Korean actor Kim Woo Bin, who is diagnosed with nasopharyngeal cancer, tried not to tell his parents about his disease and attempted to delay treatment so as not to affect the filming of his movie "Wiretap."
The star of the dramas "The Heirs" and "Uncontrollably Fond" was diagnosed with nasopharyngeal cancer after visiting a hospital.
His agency, Sidus HQ, made the announcement on May 24. It said Kim Woo Bin went to a hospital for check-up after he felt abnormal symptoms in his body as he was doing his various activities.
It added that the actor has started getting medication and undergoing radiation therapy for the cancer.
According to reports, Kim Woo Bin decided to visit a hospital after suffering frequent sore throats and nosebleeds.
Choi Dong-hoon, the director of "Wiretap," insisted that he should get treatment first and the shooting of the movie will be carried out later on.
Kim Woo Bin's cancer came as a shocking news to the entertainment industry and to his fans.
What is nasopharyngeal cancer?
According to the US National Cancer Institute, nasopharyngeal cancer, a type of head and neck cancer, forms in the nasopharynx, which "is the the upper part of the pharynx (throat) behind the nose."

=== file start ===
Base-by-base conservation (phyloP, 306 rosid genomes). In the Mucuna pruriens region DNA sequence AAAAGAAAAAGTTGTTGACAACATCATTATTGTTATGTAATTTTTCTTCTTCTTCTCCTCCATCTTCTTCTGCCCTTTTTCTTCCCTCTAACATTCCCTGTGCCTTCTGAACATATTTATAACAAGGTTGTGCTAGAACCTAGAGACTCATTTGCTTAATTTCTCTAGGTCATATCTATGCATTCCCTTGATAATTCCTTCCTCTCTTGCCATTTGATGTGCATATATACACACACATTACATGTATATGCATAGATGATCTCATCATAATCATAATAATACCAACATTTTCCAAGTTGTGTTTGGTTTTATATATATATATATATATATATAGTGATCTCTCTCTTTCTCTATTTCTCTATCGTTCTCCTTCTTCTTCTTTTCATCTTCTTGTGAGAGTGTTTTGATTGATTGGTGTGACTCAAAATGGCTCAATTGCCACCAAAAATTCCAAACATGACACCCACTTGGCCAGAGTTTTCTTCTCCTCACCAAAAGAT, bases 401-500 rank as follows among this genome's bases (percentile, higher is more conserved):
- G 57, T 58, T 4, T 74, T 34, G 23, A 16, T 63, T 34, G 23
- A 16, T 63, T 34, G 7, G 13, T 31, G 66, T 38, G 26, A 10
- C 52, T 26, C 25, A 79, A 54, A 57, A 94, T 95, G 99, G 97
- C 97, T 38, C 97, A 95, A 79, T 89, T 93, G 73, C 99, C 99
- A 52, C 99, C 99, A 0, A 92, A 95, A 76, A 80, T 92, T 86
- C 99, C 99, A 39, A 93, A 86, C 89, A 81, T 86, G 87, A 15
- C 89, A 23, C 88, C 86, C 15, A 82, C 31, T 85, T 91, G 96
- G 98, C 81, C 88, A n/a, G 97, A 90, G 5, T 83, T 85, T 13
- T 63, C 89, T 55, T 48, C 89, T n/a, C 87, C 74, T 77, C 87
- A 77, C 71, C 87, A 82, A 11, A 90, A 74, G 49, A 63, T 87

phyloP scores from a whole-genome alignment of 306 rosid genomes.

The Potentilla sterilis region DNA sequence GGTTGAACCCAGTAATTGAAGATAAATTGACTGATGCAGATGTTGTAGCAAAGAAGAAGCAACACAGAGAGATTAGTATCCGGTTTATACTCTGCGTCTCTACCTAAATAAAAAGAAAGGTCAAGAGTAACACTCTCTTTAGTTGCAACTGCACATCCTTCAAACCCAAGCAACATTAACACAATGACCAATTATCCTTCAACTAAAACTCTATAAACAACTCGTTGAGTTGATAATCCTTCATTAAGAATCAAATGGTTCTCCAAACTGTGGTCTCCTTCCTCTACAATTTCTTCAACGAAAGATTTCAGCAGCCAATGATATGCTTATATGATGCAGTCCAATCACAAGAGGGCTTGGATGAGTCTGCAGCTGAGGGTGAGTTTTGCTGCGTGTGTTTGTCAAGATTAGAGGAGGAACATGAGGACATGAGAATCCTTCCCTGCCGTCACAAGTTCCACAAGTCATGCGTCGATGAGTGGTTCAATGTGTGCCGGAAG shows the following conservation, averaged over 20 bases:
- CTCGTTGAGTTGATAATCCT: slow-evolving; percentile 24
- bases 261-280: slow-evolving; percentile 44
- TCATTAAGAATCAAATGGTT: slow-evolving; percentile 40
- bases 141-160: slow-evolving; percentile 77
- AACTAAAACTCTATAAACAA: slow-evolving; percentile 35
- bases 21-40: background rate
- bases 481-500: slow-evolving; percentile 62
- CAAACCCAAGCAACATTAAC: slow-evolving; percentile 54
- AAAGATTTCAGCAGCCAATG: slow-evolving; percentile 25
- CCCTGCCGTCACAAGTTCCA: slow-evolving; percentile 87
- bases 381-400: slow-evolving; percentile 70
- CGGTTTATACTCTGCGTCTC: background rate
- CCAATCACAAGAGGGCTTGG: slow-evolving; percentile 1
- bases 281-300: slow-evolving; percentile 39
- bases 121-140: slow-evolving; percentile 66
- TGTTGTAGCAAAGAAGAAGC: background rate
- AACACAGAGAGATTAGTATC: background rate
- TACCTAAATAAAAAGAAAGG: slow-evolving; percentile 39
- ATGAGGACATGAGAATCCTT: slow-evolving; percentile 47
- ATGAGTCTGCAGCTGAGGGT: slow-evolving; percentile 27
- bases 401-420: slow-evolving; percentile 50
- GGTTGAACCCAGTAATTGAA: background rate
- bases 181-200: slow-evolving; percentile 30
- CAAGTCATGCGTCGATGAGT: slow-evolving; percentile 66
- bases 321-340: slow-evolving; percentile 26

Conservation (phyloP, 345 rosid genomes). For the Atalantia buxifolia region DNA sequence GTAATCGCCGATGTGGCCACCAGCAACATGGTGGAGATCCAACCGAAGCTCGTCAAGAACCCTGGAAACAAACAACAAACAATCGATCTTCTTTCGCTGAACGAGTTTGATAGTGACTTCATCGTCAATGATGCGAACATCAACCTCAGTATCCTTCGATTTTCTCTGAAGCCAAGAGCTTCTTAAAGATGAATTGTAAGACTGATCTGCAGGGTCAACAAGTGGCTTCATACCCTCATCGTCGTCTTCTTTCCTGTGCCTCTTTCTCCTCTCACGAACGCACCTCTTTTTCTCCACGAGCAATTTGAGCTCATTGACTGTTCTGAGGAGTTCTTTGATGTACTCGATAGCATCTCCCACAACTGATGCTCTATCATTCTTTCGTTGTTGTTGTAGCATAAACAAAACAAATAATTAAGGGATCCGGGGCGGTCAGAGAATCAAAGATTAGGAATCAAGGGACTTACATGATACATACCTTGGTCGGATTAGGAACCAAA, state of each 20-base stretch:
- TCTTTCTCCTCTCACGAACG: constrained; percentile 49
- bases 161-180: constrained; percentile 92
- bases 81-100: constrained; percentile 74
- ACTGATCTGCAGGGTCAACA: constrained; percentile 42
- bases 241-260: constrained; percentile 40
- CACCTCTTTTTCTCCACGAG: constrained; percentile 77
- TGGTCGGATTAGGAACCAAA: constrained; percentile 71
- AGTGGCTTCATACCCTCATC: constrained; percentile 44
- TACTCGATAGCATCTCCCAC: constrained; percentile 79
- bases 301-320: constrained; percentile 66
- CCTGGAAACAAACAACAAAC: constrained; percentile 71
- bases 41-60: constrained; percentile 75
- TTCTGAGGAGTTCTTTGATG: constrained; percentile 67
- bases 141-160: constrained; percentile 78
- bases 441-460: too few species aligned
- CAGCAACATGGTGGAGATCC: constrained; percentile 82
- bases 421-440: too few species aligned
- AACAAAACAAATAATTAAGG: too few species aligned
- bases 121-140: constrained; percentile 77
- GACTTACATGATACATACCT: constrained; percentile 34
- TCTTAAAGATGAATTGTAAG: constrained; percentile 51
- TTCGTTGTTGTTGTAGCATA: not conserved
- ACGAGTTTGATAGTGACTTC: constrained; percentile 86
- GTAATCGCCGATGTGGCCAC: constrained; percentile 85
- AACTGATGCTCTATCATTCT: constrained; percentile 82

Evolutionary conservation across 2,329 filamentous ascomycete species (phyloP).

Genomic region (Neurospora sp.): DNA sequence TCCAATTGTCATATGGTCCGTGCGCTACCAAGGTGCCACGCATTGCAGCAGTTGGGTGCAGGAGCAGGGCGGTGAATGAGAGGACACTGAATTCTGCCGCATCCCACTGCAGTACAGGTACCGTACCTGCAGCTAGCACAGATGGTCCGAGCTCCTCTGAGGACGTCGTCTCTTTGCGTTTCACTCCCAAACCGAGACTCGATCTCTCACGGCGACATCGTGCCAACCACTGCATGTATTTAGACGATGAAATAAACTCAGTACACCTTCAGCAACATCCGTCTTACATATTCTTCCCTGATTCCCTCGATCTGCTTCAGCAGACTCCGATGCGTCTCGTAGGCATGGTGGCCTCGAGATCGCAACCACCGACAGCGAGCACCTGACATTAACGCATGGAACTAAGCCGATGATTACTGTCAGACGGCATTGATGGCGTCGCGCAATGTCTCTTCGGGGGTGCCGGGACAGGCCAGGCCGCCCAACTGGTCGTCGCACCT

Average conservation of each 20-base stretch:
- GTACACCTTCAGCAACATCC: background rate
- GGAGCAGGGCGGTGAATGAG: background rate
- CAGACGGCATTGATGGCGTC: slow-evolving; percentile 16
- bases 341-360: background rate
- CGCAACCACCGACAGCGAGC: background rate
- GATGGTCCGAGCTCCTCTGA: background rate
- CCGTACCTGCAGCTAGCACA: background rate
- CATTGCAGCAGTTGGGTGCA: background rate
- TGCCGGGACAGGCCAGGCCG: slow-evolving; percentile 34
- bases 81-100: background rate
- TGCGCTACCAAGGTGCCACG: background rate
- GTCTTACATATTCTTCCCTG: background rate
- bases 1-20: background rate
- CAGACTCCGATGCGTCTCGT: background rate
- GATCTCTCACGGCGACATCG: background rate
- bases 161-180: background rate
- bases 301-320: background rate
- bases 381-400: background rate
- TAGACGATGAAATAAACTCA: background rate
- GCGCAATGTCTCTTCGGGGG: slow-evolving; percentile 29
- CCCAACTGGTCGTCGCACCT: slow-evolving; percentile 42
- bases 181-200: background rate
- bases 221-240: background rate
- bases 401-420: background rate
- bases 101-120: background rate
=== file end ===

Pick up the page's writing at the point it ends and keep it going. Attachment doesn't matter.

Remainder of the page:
It said the risks for nasopharyngeal cancer are having Chinese or Asian ancestry, exposure to the Epstein-Barr virus, and drinking large amounts of alcohol.
The signs and symptoms of nasopharyngeal cancer are lump in the nose or neck, sore throat, difficulty in breathing or speaking, nosebleeds, difficulty in hearing, pain or ringing in the ear and headaches, the NCI added.
Treatment for the disease are radiation therapy, chemotherapy and surgery.
The five-year survival rate for nasopharyngeal cancer depend on the stage when the disease was diagnosed.
It "refers to the percentage of patients who live at least 5 years after their cancer is diagnosed," according to the American Cancer Society.
Citing 2010 data from the American Joint Committee on Cancer, the ACS said the survival rates for nasopharyngeal cancer are: Stage 1 - 72 percent; Stage 2 - 64 percent; Stage 3 - 62 percent; and Stage 4 - 38 percent.
"Of course, many people live much longer than 5 years (and many are cured)," it added.